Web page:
The structure of dsRNA, particularly the very narrow major groove, makes it difficult for proteins to make sequence-specific contacts. Correspondingly, all characterized dsRBPs bind to any dsRNA, regardless of its sequence. Given this, it seems likely that a dsRNA substrate of one dsRBP in a cell will also be bound by other dsRBPs and that different dsRNA-mediated pathways will affect each other. To test this hypothesis, we investigated whether ADARs affect the RNA interference (RNAi) pathway. In theory, not only could ADARs compete with dsRBPs involved in RNAi for binding to dsRNA, but dsRNA modified by an ADAR would no longer induce RNAi since its sequence would not match the targeted mRNA.
We have several lines of evidence indicating that RNA editing and RNAi do intersect. For example, if dsRNA is expressed in the nucleus of a wild-type or adr mutant, dsRNA-mediated gene silencing is much more robust in the adr mutant. This is consistent with the idea that ADARs, which are localized to the nucleus, antagonize the RNAi machinery in a wild-type worm. This observation raised the heretical idea that at least some of the behavioral defects observed in ADAR mutants are due to aberrant gene silencing rather than a lack of editing of specific codons. To explore this idea, we crossed C. elegans strains lacking ADARs with RNAi-defective strains. The RNAi-defective strains we chose contain mutations in the rde-1 or rde-4 gene and are incapable of eliciting an RNAi response, but otherwise appear normal. Remarkably, two rde-1 alleles and an rde-4 allele rescued the chemotaxis defects of the adr mutant animals. Animals containing only a mutation in the rde-1 or rde-4 gene showed normal chemotaxis behavior. Rescue was specific for the chemotaxis defects caused by mutations in the adr genes, since crossing rde-1 alleles into other chemotaxis-deficient strains did not lead to rescue. Future work will focus on understanding the molecular basis for this observation.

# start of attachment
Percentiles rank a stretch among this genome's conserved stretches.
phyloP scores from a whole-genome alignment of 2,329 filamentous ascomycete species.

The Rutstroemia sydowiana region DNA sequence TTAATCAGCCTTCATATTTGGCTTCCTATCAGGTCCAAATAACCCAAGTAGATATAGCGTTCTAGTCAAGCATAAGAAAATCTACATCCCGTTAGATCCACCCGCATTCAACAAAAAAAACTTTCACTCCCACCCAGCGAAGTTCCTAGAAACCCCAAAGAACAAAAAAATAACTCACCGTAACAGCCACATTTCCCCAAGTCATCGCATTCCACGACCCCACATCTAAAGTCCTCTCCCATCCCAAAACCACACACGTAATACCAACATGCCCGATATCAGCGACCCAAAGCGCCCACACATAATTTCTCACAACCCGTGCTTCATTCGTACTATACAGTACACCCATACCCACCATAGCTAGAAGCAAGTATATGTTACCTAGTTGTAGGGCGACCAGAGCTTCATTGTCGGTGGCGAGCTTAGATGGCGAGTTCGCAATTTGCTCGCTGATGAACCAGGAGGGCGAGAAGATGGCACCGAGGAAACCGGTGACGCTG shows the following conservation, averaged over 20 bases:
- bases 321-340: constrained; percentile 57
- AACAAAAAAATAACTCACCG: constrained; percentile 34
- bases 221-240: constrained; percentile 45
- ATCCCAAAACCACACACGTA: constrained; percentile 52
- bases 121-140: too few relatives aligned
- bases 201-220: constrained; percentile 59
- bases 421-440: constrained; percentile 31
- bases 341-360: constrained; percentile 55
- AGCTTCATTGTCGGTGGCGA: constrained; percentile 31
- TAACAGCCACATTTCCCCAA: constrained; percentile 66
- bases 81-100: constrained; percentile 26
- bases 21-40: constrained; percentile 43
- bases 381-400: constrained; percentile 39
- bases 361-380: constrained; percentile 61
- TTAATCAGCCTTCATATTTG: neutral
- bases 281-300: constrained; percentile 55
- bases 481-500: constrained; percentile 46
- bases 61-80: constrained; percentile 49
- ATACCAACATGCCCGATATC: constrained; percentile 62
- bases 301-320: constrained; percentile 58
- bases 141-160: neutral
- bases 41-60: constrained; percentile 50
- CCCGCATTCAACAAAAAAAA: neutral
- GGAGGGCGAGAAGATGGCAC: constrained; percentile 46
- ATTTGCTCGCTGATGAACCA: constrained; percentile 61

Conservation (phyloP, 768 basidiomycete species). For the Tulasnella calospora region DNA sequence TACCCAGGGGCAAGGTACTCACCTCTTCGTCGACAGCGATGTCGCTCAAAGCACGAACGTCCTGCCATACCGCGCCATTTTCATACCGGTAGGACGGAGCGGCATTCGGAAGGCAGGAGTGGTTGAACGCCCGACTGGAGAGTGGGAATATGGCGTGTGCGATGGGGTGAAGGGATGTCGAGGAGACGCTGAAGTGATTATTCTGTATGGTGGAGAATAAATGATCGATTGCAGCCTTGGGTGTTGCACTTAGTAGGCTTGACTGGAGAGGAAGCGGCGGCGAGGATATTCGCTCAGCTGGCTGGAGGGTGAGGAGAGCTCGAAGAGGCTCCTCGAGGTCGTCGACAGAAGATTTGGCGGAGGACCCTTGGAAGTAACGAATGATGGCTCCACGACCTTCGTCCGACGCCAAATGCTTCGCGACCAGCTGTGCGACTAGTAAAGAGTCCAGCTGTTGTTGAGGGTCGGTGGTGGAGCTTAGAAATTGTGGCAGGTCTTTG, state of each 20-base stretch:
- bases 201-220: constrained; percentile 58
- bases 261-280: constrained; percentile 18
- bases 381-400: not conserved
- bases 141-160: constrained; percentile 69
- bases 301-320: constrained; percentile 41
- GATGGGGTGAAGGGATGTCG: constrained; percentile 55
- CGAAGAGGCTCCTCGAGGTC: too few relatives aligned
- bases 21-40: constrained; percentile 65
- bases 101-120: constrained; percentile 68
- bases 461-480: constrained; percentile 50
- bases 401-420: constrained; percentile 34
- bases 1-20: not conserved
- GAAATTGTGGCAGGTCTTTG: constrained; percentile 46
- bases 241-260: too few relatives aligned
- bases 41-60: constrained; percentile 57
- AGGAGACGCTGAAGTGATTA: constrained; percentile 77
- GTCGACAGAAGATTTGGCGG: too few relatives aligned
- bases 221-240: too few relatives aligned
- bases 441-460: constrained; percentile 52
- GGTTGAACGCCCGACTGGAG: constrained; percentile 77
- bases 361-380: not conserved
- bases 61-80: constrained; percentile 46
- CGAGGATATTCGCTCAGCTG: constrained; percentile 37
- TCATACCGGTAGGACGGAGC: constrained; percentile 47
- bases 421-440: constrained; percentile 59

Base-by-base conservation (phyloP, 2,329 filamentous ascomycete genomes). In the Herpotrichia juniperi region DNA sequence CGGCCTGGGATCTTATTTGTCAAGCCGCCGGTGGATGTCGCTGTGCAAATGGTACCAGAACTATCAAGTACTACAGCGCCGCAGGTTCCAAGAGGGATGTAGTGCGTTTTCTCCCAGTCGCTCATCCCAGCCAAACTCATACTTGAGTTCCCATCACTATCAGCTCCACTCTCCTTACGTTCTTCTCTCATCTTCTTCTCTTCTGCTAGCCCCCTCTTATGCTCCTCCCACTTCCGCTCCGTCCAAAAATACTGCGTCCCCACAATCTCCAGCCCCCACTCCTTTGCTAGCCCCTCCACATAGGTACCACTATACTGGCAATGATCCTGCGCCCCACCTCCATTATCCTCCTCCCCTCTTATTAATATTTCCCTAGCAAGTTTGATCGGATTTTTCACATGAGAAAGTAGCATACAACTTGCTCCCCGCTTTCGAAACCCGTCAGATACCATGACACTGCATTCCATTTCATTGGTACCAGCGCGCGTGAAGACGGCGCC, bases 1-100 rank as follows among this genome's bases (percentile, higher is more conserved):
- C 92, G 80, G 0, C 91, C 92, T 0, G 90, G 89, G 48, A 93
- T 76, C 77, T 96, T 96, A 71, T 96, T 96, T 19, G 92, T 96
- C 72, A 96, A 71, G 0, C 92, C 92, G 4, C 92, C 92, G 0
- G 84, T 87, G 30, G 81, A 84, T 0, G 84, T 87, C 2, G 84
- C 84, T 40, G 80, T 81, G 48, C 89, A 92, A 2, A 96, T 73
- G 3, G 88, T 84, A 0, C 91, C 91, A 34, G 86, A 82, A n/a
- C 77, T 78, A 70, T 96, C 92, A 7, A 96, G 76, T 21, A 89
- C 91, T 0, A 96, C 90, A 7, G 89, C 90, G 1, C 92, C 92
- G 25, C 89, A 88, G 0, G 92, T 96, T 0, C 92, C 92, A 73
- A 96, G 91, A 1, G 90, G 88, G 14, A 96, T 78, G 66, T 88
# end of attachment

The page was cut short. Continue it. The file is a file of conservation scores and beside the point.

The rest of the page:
In addition to our studies on how RNA editing affects RNAi, we are also interested in the RNAi pathway in its own right, particularly as it occurs in C. elegans. Our biochemical studies are focused on the dsRBPs required for RNAi in C. elegans, and we analyze their RNA-binding properties and their catalytic activities in vitro. In regard to biologic function we want to understand the natural roles of dsRNA-mediated gene silencing. We are using microarray analyses to identify genes that are misregulated in C. elegans strains containing mutations in the Dicer gene, as well as those with mutations in other genes required for RNAi.
Graduate students in the Bass laboratory are supported by the National Institutes of Health.
Last updated April 22, 2009